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Owen Williams:
New Work


Exhibition:  Owen Williams: New Work   November 18, 2005 - January 11, 2006

Opening Reception:  Fri., December 2nd from 5:30 - 7:30 p.m.

Location: Temple Gallery,330 South Scott Avenue, in the Temple of Music and Art.  The Temple Gallery is managed by Etherton Gallery.  

Gallery Hours:   Monday-Friday, 10-6 p.m. and prior to performances

Contact:  624-7370

Contents:     In his current work, Williams continues to explore the metaphorical aspects of the narrative, inviting the viewer to participate in the mysterious complexities of a story that begins with the personal navigation of meaning. Initially William’s paintings dealt with the exploration of color relationships and contrasting geometric forms. Increasingly intrigued by the narrative possibilities inherent in his technique he began a series with a strong narrative element, what he calls,“a type of pictorial storytelling.”

The narrative element in William's work has become increasingly emblematic, as he states, "These paintings are untitled, distinguished from each other by the dates upon which they were finished and by Roman numerals indicating their place in the series Colors, Signs, Symbols, and Symbiosis. The paintings are purposely ambiguous, sometimes mysterious, often cryptic or totally abstract. Clues in small details or in composition or color can change the apparent meaning of the image. The premise is to involve the viewer as much as possible be engaging the imagination in the creative process. Their only titles are whatever the viewer wants to give them. Their only meaning is what the viewer thinks they mean. I think of them as pages in a small book of poems, or perhaps as a technicolor Rorschach test."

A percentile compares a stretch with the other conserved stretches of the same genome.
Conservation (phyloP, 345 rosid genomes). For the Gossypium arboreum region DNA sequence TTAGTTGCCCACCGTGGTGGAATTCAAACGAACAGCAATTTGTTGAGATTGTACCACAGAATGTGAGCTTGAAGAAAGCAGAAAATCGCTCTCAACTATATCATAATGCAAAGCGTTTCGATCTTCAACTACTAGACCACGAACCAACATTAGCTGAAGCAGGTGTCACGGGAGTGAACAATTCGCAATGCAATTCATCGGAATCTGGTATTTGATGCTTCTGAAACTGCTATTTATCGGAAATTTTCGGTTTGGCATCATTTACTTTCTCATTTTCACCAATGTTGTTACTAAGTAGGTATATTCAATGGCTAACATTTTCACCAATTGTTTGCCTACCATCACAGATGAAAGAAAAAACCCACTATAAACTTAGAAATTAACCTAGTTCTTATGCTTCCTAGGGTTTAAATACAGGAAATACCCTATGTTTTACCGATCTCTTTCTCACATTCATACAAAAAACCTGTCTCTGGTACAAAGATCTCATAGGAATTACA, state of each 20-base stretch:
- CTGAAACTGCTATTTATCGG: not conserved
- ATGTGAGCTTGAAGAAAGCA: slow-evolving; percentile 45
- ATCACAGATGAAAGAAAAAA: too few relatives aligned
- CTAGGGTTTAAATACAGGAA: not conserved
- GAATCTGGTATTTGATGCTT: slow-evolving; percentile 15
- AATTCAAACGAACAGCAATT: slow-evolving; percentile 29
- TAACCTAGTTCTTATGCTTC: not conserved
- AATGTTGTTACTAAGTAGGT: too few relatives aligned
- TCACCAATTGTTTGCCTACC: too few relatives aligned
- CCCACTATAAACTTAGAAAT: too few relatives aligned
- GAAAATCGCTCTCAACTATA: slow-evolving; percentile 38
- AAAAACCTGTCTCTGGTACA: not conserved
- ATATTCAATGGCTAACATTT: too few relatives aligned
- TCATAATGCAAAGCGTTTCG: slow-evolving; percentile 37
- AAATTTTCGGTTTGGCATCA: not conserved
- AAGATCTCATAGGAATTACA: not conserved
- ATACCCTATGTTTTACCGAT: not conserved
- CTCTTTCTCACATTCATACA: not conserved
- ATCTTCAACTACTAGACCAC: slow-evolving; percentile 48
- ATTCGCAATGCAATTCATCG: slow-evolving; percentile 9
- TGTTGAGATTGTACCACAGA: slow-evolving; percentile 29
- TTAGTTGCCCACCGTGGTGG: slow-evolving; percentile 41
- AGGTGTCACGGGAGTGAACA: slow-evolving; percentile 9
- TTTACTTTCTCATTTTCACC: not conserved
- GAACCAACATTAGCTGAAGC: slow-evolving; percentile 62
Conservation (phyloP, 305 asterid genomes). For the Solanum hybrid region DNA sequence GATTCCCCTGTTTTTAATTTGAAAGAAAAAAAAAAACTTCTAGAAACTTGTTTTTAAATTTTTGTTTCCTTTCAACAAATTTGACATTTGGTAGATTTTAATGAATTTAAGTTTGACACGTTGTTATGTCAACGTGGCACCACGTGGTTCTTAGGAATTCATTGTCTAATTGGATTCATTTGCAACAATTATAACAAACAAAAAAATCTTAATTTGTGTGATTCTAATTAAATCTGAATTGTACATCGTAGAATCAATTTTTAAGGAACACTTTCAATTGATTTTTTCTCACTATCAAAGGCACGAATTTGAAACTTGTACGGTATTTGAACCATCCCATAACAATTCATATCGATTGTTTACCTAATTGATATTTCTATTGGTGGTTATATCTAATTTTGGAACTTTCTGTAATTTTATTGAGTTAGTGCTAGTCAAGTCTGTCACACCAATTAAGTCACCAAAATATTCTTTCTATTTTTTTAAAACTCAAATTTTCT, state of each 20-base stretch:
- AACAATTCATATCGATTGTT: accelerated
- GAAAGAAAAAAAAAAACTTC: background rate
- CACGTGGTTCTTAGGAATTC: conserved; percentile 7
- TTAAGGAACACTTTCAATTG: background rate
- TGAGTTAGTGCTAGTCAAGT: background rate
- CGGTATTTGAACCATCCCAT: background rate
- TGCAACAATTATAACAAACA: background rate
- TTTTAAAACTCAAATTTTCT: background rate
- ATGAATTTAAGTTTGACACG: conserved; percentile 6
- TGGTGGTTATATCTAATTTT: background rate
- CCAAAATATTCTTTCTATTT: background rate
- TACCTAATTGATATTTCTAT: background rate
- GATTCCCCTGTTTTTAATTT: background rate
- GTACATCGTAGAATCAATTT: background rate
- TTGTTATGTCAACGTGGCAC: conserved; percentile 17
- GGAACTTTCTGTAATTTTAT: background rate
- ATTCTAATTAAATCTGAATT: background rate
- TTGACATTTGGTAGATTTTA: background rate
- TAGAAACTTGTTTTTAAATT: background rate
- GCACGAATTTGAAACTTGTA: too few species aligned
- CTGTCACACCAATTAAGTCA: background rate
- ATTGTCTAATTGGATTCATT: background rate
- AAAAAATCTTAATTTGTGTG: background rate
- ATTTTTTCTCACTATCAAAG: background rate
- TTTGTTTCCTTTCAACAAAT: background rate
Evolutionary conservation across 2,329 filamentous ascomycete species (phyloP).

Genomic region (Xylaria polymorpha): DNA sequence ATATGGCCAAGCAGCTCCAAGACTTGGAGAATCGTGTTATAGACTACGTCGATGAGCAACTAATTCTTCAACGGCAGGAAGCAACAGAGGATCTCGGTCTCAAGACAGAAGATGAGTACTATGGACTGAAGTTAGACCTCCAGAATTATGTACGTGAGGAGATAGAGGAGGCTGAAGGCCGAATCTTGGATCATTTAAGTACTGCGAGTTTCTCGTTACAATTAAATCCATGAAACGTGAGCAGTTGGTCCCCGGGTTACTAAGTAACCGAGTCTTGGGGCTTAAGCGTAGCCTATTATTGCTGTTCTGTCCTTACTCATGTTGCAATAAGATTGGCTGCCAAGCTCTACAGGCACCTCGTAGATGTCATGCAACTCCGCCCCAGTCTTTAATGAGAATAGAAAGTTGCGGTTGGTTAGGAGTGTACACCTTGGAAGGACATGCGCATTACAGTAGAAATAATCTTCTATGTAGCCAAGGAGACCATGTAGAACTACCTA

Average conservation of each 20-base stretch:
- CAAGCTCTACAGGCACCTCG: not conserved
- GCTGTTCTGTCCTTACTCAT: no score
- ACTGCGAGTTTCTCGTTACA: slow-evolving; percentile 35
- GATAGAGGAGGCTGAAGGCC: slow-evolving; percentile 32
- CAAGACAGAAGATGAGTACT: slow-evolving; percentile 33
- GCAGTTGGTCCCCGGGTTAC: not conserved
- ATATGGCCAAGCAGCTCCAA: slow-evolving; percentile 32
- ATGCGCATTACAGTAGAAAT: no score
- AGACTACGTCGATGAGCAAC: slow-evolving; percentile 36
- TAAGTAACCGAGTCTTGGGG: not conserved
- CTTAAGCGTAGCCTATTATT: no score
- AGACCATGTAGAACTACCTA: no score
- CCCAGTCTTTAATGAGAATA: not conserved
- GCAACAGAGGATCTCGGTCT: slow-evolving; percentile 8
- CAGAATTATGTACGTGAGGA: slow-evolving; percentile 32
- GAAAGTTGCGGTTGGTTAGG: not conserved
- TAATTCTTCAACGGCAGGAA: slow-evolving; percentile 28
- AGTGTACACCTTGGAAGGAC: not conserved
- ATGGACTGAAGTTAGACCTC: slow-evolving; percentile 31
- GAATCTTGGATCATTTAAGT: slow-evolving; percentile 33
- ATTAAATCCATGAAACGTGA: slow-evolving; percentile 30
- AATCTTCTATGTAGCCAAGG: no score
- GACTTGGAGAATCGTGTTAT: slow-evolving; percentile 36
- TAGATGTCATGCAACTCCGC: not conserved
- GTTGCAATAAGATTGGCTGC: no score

Owen’s earlier kinetic paintings are hard-edge abstractions painted on a three-dimensional surface.  His work, as he states, “is primarily about change, composition, and color…color transmutations and the way colors relate to and affect each other.  These abstract paintings were constructed with logic and strict rules having to do with color and form and the mathematical relationships between them. Beginning in the late 1980s, the work has become increasingly more figurative and narrative. I have added a personal vocabulary of symbols and images derived from nature, science, and art history. While the current work appears to be a radical departure from the earlier, the harmony and balance of abstraction remains as its support. And, just as illusion is the foundation of all art, the element of surprise is its mainstay.”


Go Back to the Show


Gallery hours are Monday - Friday 10am-6pm
and prior to Arizona Theatre Company performances

The Temple Gallery is managed by
Phone: 520-624-7370

at the Temple of Music and Art
330 South Scott Avenue
Tucson, Arizona

Etherton - Temple Gallery